Matilda Fransson

PhD student exploring lithium-ion batteries

With the current climate change emergency, we all strive to reduce the emission of greenhouse gases. Working in research that can help us move forward in this quest is what drives me. My PhD focuses on the failure mechanisms of lithium-ion batteries, which have become one of the most important elements in fossil-free transportation. It wasn’t until I dived into the battery world that I realised to what extent these incredible power devices surround humanity everywhere and how important their safety aspect is. High-speed X-ray imaging here at the ESRF is a valuable tool to study the internal failure dynamics of batteries, knowledge that is necessary to improve battery design and enhance safety. This is exactly the kind of subject that goes with my values, since it regards both our environment and human safety.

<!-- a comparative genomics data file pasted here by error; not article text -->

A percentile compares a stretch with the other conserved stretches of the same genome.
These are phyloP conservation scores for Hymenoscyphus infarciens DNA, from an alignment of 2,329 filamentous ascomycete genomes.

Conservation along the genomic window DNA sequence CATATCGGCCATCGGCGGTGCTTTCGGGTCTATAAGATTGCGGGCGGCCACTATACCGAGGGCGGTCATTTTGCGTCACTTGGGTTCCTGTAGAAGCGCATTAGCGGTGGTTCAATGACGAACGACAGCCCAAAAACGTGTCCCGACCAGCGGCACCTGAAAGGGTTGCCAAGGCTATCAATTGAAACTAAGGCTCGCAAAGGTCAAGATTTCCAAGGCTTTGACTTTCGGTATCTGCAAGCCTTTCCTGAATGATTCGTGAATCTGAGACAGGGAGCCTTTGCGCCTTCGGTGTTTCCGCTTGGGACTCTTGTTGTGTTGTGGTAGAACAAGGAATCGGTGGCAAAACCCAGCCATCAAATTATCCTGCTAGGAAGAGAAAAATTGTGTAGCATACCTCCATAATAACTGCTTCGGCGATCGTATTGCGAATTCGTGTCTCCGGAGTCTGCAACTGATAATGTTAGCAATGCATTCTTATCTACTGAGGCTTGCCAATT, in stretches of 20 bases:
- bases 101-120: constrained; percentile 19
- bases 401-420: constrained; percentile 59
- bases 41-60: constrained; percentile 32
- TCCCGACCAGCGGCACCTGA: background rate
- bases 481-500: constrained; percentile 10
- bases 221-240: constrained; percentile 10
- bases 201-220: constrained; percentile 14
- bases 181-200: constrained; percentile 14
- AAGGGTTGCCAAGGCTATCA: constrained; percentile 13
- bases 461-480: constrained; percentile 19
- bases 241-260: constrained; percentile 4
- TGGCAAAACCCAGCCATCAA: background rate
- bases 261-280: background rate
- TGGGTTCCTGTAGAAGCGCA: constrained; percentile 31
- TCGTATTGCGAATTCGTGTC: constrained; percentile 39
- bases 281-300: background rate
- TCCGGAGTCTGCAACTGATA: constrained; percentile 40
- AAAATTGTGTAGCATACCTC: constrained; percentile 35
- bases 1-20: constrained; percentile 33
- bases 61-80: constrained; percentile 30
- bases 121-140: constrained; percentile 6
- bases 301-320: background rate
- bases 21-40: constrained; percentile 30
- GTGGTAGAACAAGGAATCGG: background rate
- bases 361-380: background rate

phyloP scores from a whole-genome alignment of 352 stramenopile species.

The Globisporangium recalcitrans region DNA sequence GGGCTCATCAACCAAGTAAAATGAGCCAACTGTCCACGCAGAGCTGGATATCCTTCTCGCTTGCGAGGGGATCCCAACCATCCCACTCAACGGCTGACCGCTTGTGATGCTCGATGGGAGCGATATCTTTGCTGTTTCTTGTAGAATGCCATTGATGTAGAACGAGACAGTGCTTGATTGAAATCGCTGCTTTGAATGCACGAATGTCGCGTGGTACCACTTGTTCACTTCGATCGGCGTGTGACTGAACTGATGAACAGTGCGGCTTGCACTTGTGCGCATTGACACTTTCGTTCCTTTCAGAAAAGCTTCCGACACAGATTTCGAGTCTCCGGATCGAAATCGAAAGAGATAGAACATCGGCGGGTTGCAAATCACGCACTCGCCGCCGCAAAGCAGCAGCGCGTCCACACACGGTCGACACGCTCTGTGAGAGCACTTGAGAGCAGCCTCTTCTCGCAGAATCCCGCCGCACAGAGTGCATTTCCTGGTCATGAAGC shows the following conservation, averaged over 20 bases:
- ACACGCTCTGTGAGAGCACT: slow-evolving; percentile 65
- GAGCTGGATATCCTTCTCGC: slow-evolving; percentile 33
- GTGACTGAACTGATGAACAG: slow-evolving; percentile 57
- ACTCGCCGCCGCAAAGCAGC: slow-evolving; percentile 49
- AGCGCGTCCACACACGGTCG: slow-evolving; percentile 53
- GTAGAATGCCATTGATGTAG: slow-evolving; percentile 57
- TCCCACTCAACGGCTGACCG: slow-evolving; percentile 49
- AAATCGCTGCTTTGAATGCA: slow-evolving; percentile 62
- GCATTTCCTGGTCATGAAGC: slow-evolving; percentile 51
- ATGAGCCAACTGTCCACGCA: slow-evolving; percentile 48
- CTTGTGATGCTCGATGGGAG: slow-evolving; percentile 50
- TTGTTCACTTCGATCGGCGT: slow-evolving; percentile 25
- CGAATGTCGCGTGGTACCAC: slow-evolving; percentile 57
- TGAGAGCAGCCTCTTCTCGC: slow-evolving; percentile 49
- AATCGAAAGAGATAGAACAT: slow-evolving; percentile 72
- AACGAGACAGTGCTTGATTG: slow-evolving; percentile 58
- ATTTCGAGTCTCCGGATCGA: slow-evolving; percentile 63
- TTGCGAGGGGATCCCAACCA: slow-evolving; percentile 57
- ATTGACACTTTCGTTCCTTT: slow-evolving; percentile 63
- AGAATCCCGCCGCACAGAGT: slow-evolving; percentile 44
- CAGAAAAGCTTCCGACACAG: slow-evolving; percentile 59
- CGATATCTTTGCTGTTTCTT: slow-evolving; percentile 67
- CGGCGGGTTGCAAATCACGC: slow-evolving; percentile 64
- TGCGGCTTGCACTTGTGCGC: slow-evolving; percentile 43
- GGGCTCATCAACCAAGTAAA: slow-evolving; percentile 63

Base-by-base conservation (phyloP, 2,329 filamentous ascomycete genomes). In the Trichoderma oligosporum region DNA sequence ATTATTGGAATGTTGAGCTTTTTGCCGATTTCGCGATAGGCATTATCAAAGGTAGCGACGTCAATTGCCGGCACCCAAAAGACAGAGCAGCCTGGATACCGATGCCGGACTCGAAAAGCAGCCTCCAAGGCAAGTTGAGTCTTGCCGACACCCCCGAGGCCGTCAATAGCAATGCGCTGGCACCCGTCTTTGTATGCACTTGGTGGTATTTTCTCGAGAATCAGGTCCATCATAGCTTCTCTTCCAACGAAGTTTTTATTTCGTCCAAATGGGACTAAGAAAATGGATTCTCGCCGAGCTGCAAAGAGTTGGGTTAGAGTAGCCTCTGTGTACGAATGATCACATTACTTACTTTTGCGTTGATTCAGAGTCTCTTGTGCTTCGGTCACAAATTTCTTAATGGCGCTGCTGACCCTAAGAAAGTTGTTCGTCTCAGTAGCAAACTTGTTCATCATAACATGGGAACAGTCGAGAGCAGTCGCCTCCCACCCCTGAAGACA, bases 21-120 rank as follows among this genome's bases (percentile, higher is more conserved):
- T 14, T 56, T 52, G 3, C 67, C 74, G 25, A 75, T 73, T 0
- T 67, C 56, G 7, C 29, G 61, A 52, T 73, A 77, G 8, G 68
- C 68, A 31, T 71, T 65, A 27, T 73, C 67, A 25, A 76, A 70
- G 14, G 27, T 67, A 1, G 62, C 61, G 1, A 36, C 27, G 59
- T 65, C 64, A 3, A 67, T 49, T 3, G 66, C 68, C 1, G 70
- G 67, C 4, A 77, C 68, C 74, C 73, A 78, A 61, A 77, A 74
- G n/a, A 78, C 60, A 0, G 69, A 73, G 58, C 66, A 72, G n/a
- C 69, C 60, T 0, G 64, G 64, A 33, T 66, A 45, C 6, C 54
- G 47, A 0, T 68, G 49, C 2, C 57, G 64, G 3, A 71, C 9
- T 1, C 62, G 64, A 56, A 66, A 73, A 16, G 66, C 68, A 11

The ESRF gives me the opportunity to learn new things all the time and it also makes me realise what humanity is capable of achieving through science.  I feel inspired to absorb as much knowledge as I possibly can to be able to optimise my experiments and come with valuable insights. My PhD is supervised by the ESRF and University College London.

Before arriving in Grenoble, as part as my Chemical Engineering degree in Sweden, I spent a year in New Zealand studying how to produce nanocellulose from seaweed. I find a lot of inspiration from nature and perhaps, one day in the future, I can combine my nanocellulose and battery knowledge. 

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